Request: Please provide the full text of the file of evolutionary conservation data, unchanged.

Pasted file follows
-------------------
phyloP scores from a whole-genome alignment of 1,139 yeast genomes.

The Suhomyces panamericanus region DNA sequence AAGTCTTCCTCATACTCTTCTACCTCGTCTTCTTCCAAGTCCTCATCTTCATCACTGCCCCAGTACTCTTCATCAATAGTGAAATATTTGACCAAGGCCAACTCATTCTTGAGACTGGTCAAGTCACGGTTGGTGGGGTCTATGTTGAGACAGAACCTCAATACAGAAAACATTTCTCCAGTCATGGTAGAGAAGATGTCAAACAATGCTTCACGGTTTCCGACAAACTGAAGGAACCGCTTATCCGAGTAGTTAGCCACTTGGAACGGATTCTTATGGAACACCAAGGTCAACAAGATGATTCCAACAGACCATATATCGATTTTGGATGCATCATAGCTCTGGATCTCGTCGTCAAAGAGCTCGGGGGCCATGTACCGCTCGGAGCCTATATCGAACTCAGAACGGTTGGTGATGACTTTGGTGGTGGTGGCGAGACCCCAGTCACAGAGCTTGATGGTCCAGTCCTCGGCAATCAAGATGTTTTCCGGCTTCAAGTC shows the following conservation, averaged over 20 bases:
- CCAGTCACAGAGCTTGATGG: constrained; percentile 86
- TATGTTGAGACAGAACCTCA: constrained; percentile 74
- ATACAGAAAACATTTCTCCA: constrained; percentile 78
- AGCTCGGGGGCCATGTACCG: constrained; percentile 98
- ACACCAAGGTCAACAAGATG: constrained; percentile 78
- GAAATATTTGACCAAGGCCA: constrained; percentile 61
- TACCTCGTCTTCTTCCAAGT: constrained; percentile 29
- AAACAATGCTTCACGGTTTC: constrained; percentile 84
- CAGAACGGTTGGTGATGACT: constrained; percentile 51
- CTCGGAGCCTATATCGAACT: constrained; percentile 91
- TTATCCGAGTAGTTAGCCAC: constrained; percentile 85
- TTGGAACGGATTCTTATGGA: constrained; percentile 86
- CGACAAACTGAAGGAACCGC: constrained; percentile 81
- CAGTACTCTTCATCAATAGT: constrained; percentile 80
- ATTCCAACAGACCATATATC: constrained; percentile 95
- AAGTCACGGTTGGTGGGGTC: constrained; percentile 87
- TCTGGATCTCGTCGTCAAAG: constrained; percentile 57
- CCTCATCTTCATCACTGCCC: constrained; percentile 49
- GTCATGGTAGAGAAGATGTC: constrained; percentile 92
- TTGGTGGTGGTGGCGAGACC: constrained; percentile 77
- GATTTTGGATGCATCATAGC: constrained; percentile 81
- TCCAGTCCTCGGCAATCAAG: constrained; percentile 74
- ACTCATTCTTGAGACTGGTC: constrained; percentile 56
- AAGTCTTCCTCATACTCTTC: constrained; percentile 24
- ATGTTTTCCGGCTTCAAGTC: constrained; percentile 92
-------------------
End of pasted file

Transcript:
phyloP scores from a whole-genome alignment of 1,139 yeast genomes.

The Suhomyces panamericanus region DNA sequence AAGTCTTCCTCATACTCTTCTACCTCGTCTTCTTCCAAGTCCTCATCTTCATCACTGCCCCAGTACTCTTCATCAATAGTGAAATATTTGACCAAGGCCAACTCATTCTTGAGACTGGTCAAGTCACGGTTGGTGGGGTCTATGTTGAGACAGAACCTCAATACAGAAAACATTTCTCCAGTCATGGTAGAGAAGATGTCAAACAATGCTTCACGGTTTCCGACAAACTGAAGGAACCGCTTATCCGAGTAGTTAGCCACTTGGAACGGATTCTTATGGAACACCAAGGTCAACAAGATGATTCCAACAGACCATATATCGATTTTGGATGCATCATAGCTCTGGATCTCGTCGTCAAAGAGCTCGGGGGCCATGTACCGCTCGGAGCCTATATCGAACTCAGAACGGTTGGTGATGACTTTGGTGGTGGTGGCGAGACCCCAGTCACAGAGCTTGATGGTCCAGTCCTCGGCAATCAAGATGTTTTCCGGCTTCAAGTC shows the following conservation, averaged over 20 bases:
- CCAGTCACAGAGCTTGATGG: constrained; percentile 86
- TATGTTGAGACAGAACCTCA: constrained; percentile 74
- ATACAGAAAACATTTCTCCA: constrained; percentile 78
- AGCTCGGGGGCCATGTACCG: constrained; percentile 98
- ACACCAAGGTCAACAAGATG: constrained; percentile 78
- GAAATATTTGACCAAGGCCA: constrained; percentile 61
- TACCTCGTCTTCTTCCAAGT: constrained; percentile 29
- AAACAATGCTTCACGGTTTC: constrained; percentile 84
- CAGAACGGTTGGTGATGACT: constrained; percentile 51
- CTCGGAGCCTATATCGAACT: constrained; percentile 91
- TTATCCGAGTAGTTAGCCAC: constrained; percentile 85
- TTGGAACGGATTCTTATGGA: constrained; percentile 86
- CGACAAACTGAAGGAACCGC: constrained; percentile 81
- CAGTACTCTTCATCAATAGT: constrained; percentile 80
- ATTCCAACAGACCATATATC: constrained; percentile 95
- AAGTCACGGTTGGTGGGGTC: constrained; percentile 87
- TCTGGATCTCGTCGTCAAAG: constrained; percentile 57
- CCTCATCTTCATCACTGCCC: constrained; percentile 49
- GTCATGGTAGAGAAGATGTC: constrained; percentile 92
- TTGGTGGTGGTGGCGAGACC: constrained; percentile 77
- GATTTTGGATGCATCATAGC: constrained; percentile 81
- TCCAGTCCTCGGCAATCAAG: constrained; percentile 74
- ACTCATTCTTGAGACTGGTC: constrained; percentile 56
- AAGTCTTCCTCATACTCTTC: constrained; percentile 24
- ATGTTTTCCGGCTTCAAGTC: constrained; percentile 92